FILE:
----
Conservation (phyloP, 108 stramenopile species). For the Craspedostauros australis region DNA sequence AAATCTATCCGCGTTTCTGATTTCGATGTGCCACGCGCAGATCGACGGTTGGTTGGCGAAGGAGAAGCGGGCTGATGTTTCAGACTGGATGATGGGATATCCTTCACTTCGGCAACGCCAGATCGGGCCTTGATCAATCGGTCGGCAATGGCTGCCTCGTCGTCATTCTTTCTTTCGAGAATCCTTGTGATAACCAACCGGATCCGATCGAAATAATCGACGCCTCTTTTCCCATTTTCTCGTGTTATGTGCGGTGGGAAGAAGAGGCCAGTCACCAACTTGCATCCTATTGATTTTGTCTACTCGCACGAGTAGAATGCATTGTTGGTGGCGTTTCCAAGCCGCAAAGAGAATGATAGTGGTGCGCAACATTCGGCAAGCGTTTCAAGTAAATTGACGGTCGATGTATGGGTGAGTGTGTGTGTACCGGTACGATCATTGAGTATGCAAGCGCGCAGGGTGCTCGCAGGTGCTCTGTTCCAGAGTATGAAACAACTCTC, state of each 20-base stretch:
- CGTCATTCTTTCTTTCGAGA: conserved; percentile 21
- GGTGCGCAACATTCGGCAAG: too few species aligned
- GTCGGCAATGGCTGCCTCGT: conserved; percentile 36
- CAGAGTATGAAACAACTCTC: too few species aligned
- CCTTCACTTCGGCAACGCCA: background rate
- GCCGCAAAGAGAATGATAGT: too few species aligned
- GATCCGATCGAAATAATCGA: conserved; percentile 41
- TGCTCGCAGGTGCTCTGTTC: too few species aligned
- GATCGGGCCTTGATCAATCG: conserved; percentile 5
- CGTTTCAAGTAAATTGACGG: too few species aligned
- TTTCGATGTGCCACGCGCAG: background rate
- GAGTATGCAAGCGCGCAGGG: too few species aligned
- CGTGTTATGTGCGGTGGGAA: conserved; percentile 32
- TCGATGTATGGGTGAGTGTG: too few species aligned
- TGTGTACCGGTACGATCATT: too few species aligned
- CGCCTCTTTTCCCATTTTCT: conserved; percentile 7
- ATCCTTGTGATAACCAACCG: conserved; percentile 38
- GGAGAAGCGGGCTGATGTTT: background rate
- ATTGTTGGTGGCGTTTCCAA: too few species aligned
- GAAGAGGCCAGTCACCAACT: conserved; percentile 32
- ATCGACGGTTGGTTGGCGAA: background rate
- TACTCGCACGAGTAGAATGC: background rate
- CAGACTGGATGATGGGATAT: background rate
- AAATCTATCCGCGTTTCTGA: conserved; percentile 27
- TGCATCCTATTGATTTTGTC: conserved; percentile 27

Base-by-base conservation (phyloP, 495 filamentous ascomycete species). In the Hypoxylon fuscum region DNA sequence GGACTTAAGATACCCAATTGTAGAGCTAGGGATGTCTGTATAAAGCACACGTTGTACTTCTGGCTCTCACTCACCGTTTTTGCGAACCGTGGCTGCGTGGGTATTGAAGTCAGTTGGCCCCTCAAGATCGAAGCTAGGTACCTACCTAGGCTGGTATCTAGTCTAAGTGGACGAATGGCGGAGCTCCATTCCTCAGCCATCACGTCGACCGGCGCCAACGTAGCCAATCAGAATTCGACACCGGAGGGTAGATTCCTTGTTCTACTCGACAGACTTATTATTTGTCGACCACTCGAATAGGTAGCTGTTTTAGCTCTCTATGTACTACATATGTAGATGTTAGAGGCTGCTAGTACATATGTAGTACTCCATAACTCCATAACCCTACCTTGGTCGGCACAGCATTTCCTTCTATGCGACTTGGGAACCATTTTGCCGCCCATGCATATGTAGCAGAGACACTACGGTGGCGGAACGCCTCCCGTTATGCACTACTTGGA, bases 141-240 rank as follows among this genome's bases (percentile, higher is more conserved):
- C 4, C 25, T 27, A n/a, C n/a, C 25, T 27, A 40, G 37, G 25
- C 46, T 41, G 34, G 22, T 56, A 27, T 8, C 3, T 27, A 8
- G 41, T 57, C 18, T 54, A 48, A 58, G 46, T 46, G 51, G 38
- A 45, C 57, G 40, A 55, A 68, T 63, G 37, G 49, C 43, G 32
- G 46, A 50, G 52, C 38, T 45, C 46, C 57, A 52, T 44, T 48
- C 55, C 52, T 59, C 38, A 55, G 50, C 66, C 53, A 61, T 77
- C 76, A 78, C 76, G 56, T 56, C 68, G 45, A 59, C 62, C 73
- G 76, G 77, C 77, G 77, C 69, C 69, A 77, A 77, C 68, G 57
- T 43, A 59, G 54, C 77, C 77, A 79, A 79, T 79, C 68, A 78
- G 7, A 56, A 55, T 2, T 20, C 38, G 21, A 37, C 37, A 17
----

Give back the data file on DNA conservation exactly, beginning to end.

Conservation (phyloP, 108 stramenopile species). For the Craspedostauros australis region DNA sequence AAATCTATCCGCGTTTCTGATTTCGATGTGCCACGCGCAGATCGACGGTTGGTTGGCGAAGGAGAAGCGGGCTGATGTTTCAGACTGGATGATGGGATATCCTTCACTTCGGCAACGCCAGATCGGGCCTTGATCAATCGGTCGGCAATGGCTGCCTCGTCGTCATTCTTTCTTTCGAGAATCCTTGTGATAACCAACCGGATCCGATCGAAATAATCGACGCCTCTTTTCCCATTTTCTCGTGTTATGTGCGGTGGGAAGAAGAGGCCAGTCACCAACTTGCATCCTATTGATTTTGTCTACTCGCACGAGTAGAATGCATTGTTGGTGGCGTTTCCAAGCCGCAAAGAGAATGATAGTGGTGCGCAACATTCGGCAAGCGTTTCAAGTAAATTGACGGTCGATGTATGGGTGAGTGTGTGTGTACCGGTACGATCATTGAGTATGCAAGCGCGCAGGGTGCTCGCAGGTGCTCTGTTCCAGAGTATGAAACAACTCTC, state of each 20-base stretch:
- CGTCATTCTTTCTTTCGAGA: conserved; percentile 21
- GGTGCGCAACATTCGGCAAG: too few species aligned
- GTCGGCAATGGCTGCCTCGT: conserved; percentile 36
- CAGAGTATGAAACAACTCTC: too few species aligned
- CCTTCACTTCGGCAACGCCA: background rate
- GCCGCAAAGAGAATGATAGT: too few species aligned
- GATCCGATCGAAATAATCGA: conserved; percentile 41
- TGCTCGCAGGTGCTCTGTTC: too few species aligned
- GATCGGGCCTTGATCAATCG: conserved; percentile 5
- CGTTTCAAGTAAATTGACGG: too few species aligned
- TTTCGATGTGCCACGCGCAG: background rate
- GAGTATGCAAGCGCGCAGGG: too few species aligned
- CGTGTTATGTGCGGTGGGAA: conserved; percentile 32
- TCGATGTATGGGTGAGTGTG: too few species aligned
- TGTGTACCGGTACGATCATT: too few species aligned
- CGCCTCTTTTCCCATTTTCT: conserved; percentile 7
- ATCCTTGTGATAACCAACCG: conserved; percentile 38
- GGAGAAGCGGGCTGATGTTT: background rate
- ATTGTTGGTGGCGTTTCCAA: too few species aligned
- GAAGAGGCCAGTCACCAACT: conserved; percentile 32
- ATCGACGGTTGGTTGGCGAA: background rate
- TACTCGCACGAGTAGAATGC: background rate
- CAGACTGGATGATGGGATAT: background rate
- AAATCTATCCGCGTTTCTGA: conserved; percentile 27
- TGCATCCTATTGATTTTGTC: conserved; percentile 27

Base-by-base conservation (phyloP, 495 filamentous ascomycete species). In the Hypoxylon fuscum region DNA sequence GGACTTAAGATACCCAATTGTAGAGCTAGGGATGTCTGTATAAAGCACACGTTGTACTTCTGGCTCTCACTCACCGTTTTTGCGAACCGTGGCTGCGTGGGTATTGAAGTCAGTTGGCCCCTCAAGATCGAAGCTAGGTACCTACCTAGGCTGGTATCTAGTCTAAGTGGACGAATGGCGGAGCTCCATTCCTCAGCCATCACGTCGACCGGCGCCAACGTAGCCAATCAGAATTCGACACCGGAGGGTAGATTCCTTGTTCTACTCGACAGACTTATTATTTGTCGACCACTCGAATAGGTAGCTGTTTTAGCTCTCTATGTACTACATATGTAGATGTTAGAGGCTGCTAGTACATATGTAGTACTCCATAACTCCATAACCCTACCTTGGTCGGCACAGCATTTCCTTCTATGCGACTTGGGAACCATTTTGCCGCCCATGCATATGTAGCAGAGACACTACGGTGGCGGAACGCCTCCCGTTATGCACTACTTGGA, bases 141-240 rank as follows among this genome's bases (percentile, higher is more conserved):
- C 4, C 25, T 27, A n/a, C n/a, C 25, T 27, A 40, G 37, G 25
- C 46, T 41, G 34, G 22, T 56, A 27, T 8, C 3, T 27, A 8
- G 41, T 57, C 18, T 54, A 48, A 58, G 46, T 46, G 51, G 38
- A 45, C 57, G 40, A 55, A 68, T 63, G 37, G 49, C 43, G 32
- G 46, A 50, G 52, C 38, T 45, C 46, C 57, A 52, T 44, T 48
- C 55, C 52, T 59, C 38, A 55, G 50, C 66, C 53, A 61, T 77
- C 76, A 78, C 76, G 56, T 56, C 68, G 45, A 59, C 62, C 73
- G 76, G 77, C 77, G 77, C 69, C 69, A 77, A 77, C 68, G 57
- T 43, A 59, G 54, C 77, C 77, A 79, A 79, T 79, C 68, A 78
- G 7, A 56, A 55, T 2, T 20, C 38, G 21, A 37, C 37, A 17